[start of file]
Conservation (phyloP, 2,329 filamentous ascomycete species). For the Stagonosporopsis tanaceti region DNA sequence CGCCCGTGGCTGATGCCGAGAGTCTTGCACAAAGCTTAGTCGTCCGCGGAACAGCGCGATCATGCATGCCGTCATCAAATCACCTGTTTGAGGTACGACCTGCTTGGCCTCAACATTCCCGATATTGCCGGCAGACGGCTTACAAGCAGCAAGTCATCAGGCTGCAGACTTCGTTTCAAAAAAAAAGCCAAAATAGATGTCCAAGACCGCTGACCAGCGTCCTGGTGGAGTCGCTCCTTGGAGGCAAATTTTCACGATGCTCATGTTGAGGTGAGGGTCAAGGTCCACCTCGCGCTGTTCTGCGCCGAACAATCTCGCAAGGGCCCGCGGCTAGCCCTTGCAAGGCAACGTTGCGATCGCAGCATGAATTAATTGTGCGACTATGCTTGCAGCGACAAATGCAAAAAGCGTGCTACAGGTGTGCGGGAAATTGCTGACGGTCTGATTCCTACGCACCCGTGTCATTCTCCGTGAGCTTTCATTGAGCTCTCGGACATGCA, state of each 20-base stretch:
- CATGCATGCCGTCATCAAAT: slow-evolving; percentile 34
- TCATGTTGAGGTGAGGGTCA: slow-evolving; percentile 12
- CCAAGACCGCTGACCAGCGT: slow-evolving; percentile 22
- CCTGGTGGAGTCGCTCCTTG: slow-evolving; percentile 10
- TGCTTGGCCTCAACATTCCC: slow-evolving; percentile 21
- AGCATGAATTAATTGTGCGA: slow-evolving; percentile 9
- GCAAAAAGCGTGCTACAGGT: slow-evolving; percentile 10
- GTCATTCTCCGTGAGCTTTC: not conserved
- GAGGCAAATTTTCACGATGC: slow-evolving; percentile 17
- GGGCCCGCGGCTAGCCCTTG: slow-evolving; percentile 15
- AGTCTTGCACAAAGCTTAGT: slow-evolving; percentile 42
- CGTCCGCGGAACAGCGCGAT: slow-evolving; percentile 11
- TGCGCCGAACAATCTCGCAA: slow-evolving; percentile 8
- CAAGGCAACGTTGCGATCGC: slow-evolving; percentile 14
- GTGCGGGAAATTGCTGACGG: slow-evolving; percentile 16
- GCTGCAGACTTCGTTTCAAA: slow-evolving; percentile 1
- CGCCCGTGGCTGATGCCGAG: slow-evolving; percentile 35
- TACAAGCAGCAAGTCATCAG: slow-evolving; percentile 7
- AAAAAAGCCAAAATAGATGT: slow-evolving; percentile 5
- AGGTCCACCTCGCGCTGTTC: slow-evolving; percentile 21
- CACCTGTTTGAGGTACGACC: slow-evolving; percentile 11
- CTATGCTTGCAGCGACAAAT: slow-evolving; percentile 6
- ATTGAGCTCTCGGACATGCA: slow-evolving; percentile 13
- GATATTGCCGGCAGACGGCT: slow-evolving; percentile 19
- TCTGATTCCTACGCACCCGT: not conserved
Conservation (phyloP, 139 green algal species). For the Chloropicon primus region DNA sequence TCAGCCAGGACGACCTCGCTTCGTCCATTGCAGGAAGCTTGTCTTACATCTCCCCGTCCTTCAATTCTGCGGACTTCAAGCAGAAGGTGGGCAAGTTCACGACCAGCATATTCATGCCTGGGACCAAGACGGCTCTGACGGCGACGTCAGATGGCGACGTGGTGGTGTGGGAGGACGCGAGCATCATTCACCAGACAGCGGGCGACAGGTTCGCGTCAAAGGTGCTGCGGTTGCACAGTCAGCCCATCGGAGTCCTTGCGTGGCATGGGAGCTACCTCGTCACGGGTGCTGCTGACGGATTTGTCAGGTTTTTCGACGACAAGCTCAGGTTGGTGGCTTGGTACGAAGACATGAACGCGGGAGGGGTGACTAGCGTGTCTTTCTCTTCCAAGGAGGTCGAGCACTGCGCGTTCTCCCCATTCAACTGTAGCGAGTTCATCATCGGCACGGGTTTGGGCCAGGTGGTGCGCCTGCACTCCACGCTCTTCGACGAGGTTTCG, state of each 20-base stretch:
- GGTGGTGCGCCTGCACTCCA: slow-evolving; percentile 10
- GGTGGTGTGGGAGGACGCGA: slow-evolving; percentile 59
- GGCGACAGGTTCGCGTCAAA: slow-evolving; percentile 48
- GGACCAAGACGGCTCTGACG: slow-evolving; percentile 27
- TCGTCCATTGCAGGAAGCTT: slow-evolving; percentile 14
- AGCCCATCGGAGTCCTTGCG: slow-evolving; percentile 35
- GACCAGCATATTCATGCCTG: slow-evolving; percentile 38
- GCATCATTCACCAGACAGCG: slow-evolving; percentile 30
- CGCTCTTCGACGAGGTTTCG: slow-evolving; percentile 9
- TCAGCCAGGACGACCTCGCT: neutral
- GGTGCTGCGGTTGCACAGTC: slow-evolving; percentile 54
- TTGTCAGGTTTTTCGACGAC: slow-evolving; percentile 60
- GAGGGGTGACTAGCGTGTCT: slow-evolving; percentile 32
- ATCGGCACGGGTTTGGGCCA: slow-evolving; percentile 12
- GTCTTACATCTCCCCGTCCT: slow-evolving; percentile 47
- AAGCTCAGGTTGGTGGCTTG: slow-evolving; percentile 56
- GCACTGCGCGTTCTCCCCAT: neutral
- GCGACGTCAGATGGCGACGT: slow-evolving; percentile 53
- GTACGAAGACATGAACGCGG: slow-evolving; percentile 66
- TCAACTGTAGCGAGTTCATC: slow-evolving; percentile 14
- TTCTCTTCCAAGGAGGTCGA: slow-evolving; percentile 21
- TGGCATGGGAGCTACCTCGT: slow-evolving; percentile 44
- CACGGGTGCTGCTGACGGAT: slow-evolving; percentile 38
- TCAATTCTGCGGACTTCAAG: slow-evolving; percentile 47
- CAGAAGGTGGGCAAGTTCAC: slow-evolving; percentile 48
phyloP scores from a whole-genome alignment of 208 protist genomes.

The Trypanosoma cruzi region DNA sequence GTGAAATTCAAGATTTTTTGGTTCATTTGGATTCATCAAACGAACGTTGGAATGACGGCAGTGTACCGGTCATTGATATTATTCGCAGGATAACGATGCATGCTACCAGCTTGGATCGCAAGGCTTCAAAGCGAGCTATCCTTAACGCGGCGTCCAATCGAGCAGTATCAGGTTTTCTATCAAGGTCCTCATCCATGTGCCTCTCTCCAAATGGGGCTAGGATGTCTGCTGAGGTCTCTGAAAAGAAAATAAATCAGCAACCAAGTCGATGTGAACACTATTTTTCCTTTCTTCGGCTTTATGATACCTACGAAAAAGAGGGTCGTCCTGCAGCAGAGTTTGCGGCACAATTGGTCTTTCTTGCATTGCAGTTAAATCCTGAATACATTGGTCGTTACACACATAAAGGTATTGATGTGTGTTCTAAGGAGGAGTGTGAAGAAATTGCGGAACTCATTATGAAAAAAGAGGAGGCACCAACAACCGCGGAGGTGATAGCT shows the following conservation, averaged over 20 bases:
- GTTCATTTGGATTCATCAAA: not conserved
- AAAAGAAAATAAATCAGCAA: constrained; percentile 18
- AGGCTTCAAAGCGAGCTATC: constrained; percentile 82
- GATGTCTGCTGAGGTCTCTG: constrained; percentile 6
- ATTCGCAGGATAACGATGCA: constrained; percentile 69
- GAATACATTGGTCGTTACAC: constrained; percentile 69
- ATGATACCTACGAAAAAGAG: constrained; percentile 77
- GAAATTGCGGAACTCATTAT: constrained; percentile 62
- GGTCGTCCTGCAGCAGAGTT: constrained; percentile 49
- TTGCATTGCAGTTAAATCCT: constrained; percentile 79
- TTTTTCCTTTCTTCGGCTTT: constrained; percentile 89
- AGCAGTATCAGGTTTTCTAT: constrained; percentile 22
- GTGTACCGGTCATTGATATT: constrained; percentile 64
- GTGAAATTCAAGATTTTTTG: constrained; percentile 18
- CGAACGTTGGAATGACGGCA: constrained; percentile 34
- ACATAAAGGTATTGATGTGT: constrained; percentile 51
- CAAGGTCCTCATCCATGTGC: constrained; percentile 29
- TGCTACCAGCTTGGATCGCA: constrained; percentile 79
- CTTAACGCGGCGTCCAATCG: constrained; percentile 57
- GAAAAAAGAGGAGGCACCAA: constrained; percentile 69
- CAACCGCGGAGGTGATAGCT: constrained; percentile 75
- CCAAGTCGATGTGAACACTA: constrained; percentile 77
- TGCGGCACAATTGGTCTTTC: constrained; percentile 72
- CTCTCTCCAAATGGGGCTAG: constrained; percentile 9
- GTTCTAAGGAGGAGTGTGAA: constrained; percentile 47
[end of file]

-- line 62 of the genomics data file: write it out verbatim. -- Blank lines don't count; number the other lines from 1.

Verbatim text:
- GAAATTGCGGAACTCATTAT: constrained; percentile 62